That had started well, Kyle had described the man he’d seen, and told them what happened. Things had only gotten bad when Kyle had said he thought he knew who was behind the kidnapping and explained that it was probably Thomas the Illusionist. Doubt had filled the police officer’s voice at that point, and he’d lost all his urgency. It had apparently sounded just about as reasonable as Kyle claiming Abe Lincoln was behind the kidnapping. They disconnected, and Kyle had perfect confidence no official help could be obtained. At least not in time.
For a bit, he considered using tekhnikos lux to get official attention. It wouldn’t take long to build an apparatus that would generate new forms of darkness every minute, and the power required to cover the city should be manageable. The problem was, Kyle was fairly certain his idea was exactly what the villain had done in a lousy early 90s movie called “Eternal Darkness”. He’d watched it as a kid, and though it wasn’t good enough to really remember clearly, there had certainly been one scene where a cackling man in a black satin robe had stood on the top of some skyscraper summoning black fog in the streets below while people ran in terror.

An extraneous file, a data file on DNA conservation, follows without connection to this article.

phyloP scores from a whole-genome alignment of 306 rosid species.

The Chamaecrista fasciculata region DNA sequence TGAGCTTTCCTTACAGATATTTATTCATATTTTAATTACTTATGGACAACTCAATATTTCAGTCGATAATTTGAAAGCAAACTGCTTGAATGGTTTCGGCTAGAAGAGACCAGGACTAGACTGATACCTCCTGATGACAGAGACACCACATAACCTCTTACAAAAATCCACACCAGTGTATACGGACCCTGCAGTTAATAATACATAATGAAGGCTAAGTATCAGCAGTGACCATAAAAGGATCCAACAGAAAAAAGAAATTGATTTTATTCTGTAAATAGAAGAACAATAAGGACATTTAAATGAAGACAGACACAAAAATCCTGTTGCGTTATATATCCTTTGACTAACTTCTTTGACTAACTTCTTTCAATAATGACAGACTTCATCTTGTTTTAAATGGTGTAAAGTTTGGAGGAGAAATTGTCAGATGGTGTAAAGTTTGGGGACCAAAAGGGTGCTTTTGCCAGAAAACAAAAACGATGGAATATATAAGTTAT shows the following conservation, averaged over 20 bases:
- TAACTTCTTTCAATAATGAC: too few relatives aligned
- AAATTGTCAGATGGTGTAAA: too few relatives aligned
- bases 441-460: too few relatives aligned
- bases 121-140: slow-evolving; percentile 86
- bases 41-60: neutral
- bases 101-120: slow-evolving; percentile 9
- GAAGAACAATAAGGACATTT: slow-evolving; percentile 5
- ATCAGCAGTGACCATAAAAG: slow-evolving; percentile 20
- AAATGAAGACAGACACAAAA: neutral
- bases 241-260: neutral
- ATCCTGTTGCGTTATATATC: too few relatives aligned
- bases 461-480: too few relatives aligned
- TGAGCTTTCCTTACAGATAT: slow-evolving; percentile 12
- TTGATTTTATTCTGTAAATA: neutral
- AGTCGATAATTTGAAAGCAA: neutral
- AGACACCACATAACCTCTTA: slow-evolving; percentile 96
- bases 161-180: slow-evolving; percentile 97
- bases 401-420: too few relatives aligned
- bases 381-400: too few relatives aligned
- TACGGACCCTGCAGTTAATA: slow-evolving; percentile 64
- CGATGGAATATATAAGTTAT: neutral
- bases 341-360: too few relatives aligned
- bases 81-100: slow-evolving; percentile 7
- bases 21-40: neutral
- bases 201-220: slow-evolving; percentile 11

Probably a guy like that wasn’t a good role model.
But if official help wasn’t likely to be forthcoming Kyle’s only options were running or trying to fight Thomas on his own. He didn’t want to run. He wasn’t convinced it would work, and it would mean leaving Jessie. She didn’t deserve that. There was a pretty good chance she was going to get fired, but she didn’t deserve whatever Thomas was going to do to her. Instead he decided to follow the plan Jessie had half proposed. Proving Thomas was neck deep in illegal magic. That would get the cops’ attention.